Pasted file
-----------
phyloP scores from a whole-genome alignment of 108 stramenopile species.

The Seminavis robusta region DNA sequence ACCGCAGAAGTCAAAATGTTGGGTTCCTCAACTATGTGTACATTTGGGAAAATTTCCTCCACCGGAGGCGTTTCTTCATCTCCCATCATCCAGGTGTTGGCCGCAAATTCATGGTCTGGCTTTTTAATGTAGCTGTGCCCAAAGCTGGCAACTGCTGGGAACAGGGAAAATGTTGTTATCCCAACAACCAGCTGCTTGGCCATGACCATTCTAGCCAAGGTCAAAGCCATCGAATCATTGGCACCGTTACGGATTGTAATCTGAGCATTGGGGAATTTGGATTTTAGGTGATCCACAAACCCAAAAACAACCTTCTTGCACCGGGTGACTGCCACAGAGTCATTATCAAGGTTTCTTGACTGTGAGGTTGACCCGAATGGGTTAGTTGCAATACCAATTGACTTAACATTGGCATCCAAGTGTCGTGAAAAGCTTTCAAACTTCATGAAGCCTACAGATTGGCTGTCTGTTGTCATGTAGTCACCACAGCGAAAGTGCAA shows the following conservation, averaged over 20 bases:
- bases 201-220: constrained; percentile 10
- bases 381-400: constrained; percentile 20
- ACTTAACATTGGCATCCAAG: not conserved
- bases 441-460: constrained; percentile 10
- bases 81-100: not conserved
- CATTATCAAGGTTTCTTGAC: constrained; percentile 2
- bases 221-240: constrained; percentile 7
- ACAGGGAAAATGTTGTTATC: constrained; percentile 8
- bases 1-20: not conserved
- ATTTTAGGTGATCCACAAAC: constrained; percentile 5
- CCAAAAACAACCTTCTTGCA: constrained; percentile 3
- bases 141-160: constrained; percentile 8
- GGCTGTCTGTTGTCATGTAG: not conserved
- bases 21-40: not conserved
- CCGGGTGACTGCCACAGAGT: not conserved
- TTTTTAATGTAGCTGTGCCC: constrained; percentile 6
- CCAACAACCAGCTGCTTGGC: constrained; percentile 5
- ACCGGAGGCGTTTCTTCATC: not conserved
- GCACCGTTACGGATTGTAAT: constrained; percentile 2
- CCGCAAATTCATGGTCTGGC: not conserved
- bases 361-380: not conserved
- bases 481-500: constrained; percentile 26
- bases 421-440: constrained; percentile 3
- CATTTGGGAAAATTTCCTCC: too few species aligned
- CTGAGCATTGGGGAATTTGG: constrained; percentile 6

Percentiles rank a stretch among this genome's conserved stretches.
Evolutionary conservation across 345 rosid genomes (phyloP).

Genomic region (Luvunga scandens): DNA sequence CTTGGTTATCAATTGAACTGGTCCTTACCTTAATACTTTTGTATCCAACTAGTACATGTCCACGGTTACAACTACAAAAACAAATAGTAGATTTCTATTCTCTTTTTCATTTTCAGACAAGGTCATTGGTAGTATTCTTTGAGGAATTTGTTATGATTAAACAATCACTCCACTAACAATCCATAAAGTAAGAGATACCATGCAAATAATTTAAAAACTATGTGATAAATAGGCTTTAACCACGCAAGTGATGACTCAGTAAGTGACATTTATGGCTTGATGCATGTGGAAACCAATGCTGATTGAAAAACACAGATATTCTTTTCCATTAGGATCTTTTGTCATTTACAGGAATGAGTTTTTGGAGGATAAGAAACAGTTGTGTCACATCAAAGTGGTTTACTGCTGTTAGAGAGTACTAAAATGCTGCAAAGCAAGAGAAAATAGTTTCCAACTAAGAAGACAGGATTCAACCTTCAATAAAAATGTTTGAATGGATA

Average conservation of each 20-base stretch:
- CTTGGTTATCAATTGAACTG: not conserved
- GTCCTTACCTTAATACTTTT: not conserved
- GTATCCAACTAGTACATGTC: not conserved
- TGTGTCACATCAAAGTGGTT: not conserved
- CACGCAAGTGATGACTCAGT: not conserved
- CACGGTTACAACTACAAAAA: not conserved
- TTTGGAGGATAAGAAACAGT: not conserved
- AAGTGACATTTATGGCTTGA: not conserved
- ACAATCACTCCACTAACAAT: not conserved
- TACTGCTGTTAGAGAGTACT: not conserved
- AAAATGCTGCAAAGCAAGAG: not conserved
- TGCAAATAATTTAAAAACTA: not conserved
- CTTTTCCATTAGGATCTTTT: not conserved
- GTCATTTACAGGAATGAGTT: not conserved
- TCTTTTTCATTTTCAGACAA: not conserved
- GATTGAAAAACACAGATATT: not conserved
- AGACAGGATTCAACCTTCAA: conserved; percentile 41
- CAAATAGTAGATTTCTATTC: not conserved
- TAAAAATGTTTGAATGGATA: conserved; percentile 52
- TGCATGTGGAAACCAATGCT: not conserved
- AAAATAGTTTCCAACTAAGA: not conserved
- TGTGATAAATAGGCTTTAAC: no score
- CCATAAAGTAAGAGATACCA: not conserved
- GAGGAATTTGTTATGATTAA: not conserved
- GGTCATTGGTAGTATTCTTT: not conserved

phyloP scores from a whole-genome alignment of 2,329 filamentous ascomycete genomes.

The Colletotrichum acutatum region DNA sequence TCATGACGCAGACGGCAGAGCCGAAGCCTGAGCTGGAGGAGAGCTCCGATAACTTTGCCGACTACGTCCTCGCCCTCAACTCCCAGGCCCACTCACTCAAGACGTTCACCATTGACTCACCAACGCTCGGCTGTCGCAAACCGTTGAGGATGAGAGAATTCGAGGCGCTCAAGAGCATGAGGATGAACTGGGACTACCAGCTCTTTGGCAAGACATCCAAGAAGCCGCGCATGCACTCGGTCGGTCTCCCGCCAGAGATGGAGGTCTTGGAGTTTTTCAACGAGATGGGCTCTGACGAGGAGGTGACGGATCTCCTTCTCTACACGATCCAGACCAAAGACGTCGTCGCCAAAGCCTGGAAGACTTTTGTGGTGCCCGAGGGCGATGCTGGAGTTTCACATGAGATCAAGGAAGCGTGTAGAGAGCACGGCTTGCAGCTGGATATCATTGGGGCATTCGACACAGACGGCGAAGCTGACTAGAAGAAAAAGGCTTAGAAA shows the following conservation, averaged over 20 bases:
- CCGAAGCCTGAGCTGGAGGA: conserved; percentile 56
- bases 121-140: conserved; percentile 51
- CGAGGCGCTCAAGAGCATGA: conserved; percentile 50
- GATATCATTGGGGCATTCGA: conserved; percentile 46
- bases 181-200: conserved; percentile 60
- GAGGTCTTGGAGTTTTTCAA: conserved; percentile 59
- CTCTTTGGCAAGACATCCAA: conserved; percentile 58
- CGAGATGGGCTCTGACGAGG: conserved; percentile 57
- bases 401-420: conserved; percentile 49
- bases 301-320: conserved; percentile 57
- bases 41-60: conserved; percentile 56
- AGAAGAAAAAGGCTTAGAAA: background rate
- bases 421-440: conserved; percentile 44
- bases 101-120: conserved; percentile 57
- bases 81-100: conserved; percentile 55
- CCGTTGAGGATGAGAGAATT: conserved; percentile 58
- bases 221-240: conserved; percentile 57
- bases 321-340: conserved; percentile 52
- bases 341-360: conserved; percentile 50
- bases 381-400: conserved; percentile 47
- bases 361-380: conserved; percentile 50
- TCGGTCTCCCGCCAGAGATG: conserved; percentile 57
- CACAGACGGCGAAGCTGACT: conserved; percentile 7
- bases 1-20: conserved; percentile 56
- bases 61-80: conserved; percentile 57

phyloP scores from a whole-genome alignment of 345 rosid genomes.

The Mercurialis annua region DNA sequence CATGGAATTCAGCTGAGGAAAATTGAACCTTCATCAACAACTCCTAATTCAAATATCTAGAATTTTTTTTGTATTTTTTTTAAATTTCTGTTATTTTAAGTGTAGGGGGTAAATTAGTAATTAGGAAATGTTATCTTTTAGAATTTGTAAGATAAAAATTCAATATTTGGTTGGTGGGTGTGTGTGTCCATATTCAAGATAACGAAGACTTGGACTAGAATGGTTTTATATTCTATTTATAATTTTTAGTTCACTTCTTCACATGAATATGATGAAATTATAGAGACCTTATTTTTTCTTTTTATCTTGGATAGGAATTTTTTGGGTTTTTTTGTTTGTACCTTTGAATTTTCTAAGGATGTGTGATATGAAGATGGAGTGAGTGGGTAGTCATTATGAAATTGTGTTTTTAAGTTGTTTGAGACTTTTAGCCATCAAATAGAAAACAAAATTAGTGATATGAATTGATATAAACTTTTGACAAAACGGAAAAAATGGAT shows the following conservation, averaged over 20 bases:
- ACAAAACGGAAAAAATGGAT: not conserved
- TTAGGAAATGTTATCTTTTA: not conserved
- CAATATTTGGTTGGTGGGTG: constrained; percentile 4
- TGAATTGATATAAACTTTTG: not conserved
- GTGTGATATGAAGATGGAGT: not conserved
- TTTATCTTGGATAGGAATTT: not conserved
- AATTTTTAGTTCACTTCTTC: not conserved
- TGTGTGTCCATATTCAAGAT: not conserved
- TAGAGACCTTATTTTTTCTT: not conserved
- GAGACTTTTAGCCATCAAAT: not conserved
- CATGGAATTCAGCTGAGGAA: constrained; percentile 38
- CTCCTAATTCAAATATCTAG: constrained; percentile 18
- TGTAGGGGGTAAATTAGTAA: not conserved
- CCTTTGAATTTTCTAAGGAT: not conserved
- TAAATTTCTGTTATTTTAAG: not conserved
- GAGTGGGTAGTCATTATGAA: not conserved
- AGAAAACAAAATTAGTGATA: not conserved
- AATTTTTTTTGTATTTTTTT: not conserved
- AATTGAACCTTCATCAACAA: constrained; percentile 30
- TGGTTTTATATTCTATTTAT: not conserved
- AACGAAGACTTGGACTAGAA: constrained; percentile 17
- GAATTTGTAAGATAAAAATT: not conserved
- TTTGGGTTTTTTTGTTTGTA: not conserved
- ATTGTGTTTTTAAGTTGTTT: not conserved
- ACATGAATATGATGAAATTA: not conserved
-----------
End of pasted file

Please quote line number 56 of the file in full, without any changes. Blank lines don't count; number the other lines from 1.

- GGTCATTGGTAGTATTCTTT: not conserved